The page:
Philosophy Of Space And Time Course Offered This Spring
This spring, Assistant Professor Eric Hamm’s newest course on philosophy, physics and science will be offered for the first time: Philosophy of Space and Time.
The course aims to address the difficulties created by concepts of temporality and spatiality throughout history. After analyzing readings from the ancient world such as the motion paradoxes of Greek philosophers like Zeno, the class will progress into modern philosophy and examine Kantian categories and Husserlian phenomenology. From there, the course will move into modern developments in physics that have revealed more about the connection between space and time, such as work from Einstein and Steven Hawking.
“I am excited to discuss the more modern developments in quantum theory from the twentieth century,” said Eric Hamm, Ph.D. “Here is where we start to discuss black holes, time dilation and light-speed travel.”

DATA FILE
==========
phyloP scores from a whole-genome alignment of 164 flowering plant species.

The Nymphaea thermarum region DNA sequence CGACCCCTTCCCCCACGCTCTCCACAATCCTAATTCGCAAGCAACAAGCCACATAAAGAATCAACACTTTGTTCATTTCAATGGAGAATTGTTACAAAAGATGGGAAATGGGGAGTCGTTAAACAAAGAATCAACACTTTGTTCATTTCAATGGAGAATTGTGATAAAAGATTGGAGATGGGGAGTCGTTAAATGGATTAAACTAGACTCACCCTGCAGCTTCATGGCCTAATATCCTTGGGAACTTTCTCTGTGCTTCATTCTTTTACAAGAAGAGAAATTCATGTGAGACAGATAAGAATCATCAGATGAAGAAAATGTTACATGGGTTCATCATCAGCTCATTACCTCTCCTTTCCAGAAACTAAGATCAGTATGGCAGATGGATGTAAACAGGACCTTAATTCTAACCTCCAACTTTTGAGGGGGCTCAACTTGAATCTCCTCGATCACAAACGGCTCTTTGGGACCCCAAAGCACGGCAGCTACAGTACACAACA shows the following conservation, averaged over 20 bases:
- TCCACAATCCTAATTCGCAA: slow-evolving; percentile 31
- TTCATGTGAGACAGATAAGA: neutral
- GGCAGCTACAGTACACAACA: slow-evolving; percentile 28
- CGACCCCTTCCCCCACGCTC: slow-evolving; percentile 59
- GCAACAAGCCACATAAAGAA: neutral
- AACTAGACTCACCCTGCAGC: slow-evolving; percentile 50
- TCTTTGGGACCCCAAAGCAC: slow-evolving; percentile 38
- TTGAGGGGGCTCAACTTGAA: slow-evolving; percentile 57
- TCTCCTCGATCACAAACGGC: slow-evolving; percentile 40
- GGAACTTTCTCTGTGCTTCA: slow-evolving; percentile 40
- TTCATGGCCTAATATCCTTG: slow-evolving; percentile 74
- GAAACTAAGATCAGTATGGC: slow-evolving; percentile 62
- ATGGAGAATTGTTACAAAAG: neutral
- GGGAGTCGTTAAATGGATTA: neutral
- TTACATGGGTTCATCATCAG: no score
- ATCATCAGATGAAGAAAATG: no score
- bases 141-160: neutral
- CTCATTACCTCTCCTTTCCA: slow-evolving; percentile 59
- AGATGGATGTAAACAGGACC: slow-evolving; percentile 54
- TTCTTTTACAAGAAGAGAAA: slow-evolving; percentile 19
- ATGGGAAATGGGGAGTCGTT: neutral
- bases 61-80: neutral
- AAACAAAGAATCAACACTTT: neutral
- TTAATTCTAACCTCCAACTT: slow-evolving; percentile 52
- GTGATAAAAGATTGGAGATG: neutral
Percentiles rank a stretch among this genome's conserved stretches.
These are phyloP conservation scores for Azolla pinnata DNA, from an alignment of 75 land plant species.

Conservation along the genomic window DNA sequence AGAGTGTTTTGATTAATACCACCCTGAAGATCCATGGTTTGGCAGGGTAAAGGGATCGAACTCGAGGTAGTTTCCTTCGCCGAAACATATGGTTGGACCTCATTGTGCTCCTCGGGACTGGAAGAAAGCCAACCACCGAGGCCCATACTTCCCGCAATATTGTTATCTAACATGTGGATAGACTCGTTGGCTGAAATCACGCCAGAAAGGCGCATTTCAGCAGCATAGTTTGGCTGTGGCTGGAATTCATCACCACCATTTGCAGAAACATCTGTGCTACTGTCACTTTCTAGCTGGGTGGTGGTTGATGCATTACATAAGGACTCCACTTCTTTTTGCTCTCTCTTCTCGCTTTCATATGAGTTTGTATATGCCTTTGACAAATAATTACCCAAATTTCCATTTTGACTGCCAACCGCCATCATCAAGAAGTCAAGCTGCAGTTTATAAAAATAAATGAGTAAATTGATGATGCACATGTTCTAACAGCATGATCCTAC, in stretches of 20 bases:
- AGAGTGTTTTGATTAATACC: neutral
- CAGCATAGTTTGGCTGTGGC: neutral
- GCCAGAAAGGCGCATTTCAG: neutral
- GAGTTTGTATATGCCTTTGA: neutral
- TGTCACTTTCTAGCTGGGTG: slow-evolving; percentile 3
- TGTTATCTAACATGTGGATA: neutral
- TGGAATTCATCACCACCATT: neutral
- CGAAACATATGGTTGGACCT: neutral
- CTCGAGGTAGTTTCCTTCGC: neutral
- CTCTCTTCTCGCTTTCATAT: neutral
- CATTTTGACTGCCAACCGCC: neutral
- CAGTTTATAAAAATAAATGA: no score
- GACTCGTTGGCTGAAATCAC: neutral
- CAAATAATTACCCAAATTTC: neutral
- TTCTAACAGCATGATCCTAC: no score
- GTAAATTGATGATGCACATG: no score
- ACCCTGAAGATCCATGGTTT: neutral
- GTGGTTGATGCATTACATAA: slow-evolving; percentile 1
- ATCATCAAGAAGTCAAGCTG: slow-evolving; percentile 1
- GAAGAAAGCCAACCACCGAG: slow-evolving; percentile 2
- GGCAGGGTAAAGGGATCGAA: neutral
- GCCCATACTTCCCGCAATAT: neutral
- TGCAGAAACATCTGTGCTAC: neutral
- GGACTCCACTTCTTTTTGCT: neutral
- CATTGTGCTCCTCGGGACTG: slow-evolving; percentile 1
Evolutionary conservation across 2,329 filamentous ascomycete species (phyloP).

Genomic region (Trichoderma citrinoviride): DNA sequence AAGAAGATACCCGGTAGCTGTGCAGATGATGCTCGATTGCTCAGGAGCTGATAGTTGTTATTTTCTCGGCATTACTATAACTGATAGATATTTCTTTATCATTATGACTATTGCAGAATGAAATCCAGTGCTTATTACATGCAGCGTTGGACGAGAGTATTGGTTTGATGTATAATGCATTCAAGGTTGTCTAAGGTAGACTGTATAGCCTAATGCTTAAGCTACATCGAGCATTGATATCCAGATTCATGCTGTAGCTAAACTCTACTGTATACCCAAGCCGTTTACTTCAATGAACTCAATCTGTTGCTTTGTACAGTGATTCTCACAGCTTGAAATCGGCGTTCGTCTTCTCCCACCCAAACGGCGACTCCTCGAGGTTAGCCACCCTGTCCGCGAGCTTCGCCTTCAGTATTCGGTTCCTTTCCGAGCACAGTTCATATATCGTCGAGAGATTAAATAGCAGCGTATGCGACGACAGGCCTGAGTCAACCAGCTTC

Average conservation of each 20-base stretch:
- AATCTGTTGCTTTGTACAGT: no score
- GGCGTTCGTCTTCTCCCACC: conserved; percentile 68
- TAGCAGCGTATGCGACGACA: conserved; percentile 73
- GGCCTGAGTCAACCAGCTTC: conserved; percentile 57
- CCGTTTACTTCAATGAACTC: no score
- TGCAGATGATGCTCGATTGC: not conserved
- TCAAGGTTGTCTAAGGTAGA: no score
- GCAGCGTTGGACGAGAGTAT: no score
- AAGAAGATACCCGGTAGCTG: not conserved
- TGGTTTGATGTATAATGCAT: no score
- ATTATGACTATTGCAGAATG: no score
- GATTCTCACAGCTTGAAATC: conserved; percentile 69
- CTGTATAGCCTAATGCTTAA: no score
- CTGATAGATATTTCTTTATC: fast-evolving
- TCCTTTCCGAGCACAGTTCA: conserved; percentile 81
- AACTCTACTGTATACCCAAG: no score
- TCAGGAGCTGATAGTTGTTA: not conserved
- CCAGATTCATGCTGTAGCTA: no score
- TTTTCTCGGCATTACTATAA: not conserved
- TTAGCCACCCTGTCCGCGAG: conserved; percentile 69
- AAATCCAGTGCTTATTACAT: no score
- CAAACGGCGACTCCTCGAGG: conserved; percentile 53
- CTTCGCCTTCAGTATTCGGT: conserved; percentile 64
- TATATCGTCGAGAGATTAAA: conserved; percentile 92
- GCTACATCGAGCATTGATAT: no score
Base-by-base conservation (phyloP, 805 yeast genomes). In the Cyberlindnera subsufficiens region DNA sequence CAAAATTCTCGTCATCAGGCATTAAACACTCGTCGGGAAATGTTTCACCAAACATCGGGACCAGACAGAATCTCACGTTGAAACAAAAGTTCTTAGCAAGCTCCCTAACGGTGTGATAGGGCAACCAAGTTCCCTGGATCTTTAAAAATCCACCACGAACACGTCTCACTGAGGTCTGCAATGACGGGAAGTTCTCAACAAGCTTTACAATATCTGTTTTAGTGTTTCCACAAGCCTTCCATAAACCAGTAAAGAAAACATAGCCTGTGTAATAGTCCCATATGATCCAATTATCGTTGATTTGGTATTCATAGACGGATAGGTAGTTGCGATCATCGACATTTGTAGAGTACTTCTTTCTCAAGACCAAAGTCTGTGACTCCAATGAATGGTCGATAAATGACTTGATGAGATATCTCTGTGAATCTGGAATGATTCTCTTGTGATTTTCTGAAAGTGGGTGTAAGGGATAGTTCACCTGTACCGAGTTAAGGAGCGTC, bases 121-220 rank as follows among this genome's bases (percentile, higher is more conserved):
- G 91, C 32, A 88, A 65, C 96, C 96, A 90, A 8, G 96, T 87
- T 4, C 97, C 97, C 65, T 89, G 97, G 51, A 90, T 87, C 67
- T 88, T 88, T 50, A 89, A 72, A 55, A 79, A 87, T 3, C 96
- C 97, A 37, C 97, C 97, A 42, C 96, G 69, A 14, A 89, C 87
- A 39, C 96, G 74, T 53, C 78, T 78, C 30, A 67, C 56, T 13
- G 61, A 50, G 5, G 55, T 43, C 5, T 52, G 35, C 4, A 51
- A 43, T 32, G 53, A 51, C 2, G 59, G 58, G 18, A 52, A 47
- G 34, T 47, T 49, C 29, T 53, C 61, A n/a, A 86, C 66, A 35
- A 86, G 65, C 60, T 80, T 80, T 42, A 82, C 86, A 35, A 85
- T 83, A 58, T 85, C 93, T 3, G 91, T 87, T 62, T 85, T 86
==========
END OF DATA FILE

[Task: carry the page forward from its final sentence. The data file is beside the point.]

Though the course may tackle some challenging material, Hamm assures students that the collaborative classroom environment and his guidance will make this course a rewarding and educational experience.
“If this material sounds difficult to students, that is understandable, but college is the best place to encounter ideas like this,” said Hamm. “If you don’t read Einstein now, when will you? There is no better place than here, in a class of your peers with a professor to guide you.”
Philosophy of Space and Time will meet Monday, Wednesday and Friday in the spring from 1-1:50 p.m. Students can expect class sessions to combine seminar-style discussion with some lectures to introduce and explain new concepts. Philosophy of Space and Time counts for two required dialogue courses: DBR 400 and DSL 400.
“This course is perfect for students interested in philosophy, theoretical physics or science generally who don’t necessarily want a math-heavy approach,” said Hamm.
Students interested in taking Philosophy of Space and Time should contact their academic advisor and register for the course before it reaches capacity. For more information on the course, contact Professor Hamm at email@example.com.